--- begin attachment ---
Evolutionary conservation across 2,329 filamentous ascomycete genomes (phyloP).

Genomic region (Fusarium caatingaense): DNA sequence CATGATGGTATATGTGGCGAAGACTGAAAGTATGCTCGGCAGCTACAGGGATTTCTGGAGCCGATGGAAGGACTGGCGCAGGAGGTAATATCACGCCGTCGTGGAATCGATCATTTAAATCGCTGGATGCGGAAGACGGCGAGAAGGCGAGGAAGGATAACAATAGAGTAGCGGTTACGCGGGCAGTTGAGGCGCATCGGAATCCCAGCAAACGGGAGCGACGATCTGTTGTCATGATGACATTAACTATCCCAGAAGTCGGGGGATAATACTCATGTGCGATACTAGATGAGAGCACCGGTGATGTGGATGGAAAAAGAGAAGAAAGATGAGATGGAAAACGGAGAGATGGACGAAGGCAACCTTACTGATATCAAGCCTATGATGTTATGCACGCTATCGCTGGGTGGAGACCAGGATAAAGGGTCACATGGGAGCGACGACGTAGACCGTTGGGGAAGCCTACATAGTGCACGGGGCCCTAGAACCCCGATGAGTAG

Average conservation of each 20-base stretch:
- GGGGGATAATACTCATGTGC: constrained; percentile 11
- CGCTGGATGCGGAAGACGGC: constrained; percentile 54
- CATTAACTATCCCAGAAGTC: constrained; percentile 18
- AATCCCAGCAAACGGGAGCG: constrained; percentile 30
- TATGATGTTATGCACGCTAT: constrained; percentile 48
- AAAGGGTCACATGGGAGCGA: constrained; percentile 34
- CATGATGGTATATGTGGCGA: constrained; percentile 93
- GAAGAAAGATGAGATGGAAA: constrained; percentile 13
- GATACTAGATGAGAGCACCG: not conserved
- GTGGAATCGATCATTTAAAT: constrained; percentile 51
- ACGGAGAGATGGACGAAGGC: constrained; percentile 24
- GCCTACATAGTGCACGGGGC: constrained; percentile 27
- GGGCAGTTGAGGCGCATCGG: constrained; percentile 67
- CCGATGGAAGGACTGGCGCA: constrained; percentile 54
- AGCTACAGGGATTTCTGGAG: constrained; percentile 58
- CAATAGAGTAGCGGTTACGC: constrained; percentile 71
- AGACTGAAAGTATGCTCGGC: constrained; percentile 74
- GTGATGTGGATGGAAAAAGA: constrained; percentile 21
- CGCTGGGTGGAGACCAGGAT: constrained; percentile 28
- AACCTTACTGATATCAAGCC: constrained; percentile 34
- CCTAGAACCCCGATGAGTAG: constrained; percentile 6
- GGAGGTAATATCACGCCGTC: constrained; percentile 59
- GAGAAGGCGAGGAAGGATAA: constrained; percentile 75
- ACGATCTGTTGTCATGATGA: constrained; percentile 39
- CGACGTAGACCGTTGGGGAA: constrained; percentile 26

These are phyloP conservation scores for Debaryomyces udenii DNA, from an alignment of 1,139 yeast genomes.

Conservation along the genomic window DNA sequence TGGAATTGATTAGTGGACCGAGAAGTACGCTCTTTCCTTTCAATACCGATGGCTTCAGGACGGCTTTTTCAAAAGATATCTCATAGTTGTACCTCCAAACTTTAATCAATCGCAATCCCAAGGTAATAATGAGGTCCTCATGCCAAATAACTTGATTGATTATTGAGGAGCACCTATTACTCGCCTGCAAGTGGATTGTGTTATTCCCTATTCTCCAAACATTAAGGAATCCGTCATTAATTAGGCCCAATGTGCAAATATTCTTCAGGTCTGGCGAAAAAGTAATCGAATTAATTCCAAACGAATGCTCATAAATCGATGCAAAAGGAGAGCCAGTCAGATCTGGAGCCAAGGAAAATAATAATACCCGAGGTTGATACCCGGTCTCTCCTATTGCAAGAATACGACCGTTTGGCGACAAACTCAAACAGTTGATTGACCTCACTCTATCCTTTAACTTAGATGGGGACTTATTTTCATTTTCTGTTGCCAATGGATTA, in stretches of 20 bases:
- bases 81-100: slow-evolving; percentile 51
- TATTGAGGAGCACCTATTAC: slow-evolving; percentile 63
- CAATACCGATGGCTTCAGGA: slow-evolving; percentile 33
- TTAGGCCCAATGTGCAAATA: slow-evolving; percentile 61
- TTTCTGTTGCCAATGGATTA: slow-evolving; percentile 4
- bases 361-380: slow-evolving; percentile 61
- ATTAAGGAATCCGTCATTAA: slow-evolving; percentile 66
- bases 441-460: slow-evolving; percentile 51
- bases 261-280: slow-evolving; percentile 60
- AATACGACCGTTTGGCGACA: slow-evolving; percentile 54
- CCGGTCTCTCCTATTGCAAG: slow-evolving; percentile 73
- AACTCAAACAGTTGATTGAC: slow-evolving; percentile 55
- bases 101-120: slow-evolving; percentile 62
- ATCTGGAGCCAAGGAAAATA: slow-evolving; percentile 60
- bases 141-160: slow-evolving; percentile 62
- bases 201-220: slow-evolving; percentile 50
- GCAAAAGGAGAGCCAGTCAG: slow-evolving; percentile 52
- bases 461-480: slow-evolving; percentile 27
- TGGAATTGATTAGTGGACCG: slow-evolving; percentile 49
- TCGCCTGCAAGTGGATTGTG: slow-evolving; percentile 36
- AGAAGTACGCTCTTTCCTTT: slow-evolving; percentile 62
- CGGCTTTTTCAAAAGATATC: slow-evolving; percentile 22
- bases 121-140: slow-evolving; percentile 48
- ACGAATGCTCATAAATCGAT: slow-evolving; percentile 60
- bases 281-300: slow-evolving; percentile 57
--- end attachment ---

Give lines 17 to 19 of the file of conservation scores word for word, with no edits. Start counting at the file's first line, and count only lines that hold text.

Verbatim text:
- CCGATGGAAGGACTGGCGCA: constrained; percentile 54
- AGCTACAGGGATTTCTGGAG: constrained; percentile 58
- CAATAGAGTAGCGGTTACGC: constrained; percentile 71